Farm and Ranch
Drought conditions affecting herd stocking rates in West Texas, Panhandle
By Adam Russell, Texas A&M
Apr 29, 2018
Print this page
Email this article

FORT STOCKTON – Drought conditions grip much of West Texas and the Panhandle, driving many producers to reconsider herd stocking rates, while water and cool- and warm-season grasses are plentiful in eastern areas of the state, according to Texas A&M AgriLife Extension Service specialists. 

Dr. Bruce Carpenter, AgriLife Extension livestock specialist, Fort Stockton, said most rangeland and pastures west of the Pecos River haven’t received a meaningful rain since October. Most producers provide water for cattle via wells, but available forage is becoming scarce.

Carpenter said drought conditions are forcing, or could soon force, producers to make decisions regarding their herds if a significant rain does not arrive soon. Some producers with reasonable standing forage may be able to wait for rain or cull lesser cows to make pastures last longer, but the weather will determine how long.

“Wheat hasn’t had the moisture to get the growth producers need for normal stocking rates,” he said. “They’re having to rethink their plan. Some producers are culling. Those who aren’t probably need to be looking at their pastures and deciding when and what cattle to cull or whether they might be able to make the next rain.”  

Dr. Ted McCollum, AgriLife Extension beef cattle specialist, Amarillo, said the cow/calf outlook was normal for the Panhandle aside from drier-than-normal conditions.

“There may be some instances where producers have had to adjust their stocking rates due to drier conditions, but I’ve not heard anything out of the ordinary for this time of year,” he said.

McCollum said most producers appear to be faring well despite the lack of precipitation since October. Good conditions through late fall provided adequate stockpiles of forage on rangelands for winter grazing.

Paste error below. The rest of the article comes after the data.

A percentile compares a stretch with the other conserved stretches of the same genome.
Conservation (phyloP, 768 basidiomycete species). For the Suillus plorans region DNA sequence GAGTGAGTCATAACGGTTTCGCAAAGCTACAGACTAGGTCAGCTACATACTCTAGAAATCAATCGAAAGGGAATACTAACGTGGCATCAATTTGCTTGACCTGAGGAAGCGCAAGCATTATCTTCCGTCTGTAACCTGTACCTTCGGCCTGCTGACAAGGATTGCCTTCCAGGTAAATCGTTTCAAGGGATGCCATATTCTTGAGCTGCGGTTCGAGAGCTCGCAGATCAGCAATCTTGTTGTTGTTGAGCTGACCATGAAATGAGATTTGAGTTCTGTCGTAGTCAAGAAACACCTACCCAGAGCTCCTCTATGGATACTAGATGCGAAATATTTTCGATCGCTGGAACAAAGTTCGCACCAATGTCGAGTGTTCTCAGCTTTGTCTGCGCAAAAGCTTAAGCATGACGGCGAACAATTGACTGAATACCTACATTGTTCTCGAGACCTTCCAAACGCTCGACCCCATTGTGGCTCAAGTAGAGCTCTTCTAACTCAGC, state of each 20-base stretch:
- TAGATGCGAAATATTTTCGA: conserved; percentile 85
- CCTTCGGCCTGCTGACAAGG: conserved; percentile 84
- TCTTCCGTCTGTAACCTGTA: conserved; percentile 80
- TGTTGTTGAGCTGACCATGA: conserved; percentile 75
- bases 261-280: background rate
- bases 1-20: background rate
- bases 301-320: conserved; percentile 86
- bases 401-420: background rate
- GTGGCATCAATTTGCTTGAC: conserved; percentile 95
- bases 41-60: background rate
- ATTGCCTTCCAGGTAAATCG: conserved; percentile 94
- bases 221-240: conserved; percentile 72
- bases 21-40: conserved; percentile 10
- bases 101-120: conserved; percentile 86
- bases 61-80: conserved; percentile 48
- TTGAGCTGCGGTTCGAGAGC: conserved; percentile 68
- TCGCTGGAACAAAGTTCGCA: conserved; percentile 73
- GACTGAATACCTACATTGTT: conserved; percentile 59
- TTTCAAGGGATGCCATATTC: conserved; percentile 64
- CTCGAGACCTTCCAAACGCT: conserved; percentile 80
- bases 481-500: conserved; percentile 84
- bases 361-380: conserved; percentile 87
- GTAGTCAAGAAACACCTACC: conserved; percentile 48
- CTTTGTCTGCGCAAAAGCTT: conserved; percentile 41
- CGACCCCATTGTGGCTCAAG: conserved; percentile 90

But the lack of rain could mean a slow start for warm-season grasses, he said. That may extend the time producers provide supplemental feed.

Stocker cattle on wheat began coming off pasture earlier than normal because of forage conditions, he said. Many calves never went out to graze, while others have been shipped earlier than normal.

There are still cattle grazing out small-grain fields in the region, McCollum said.

“The flow of stockers on and off small grains this year is different than normal and may influence some markets by the different distributions and movement over the winter and spring,” he said.

The feeder cattle market has deflated recently as the number of fed cattle marketed has drifted lower, he said. The light calf market has held better than that for heavier feeder calves.

“It will be hard to kick spring off well if we don’t get some rain soon,” McCollum said. “We have good deep moisture in pastures and rangelands, but the topsoil profile needs some help. If the dry spell continues, it will mean a slow start to spring, and that could mean some further adjustments to producers’ stocking rates.”

Winter-born calves at the Texas A&M AgriLife Research and Extension Center in Overton. (Texas A&M AgriLife Extension Service photo by Adam Russell)

Dr. Jason Cleere, AgriLife Extension, beef cattle specialist, College Station, said ample rains and relatively normal springtime temperatures created good conditions for cow/calf operations in East and Southeast Texas.

“Some producers may still be calving, but most have calved out and are beginning to work them,” he said. “If it continues to rain, we should be in good shape.”

Cold fronts have slowed growth in warm-season grasses like Bermuda and Bahia, Cleere said, but that cool-season forages like ryegrass and clover remain prevalent in pastures.

He said producers have begun to fertilize some warm-season pastures in the hopes of timing applications with rains, but that the timing could be too early and benefit cool-season grasses instead.

“Producers want to take advantage of spring rains, but if it’s applied too early, remaining winter/spring weeds, ryegrass and clover will steal nutrients that were intended for Bermuda grass,” he said.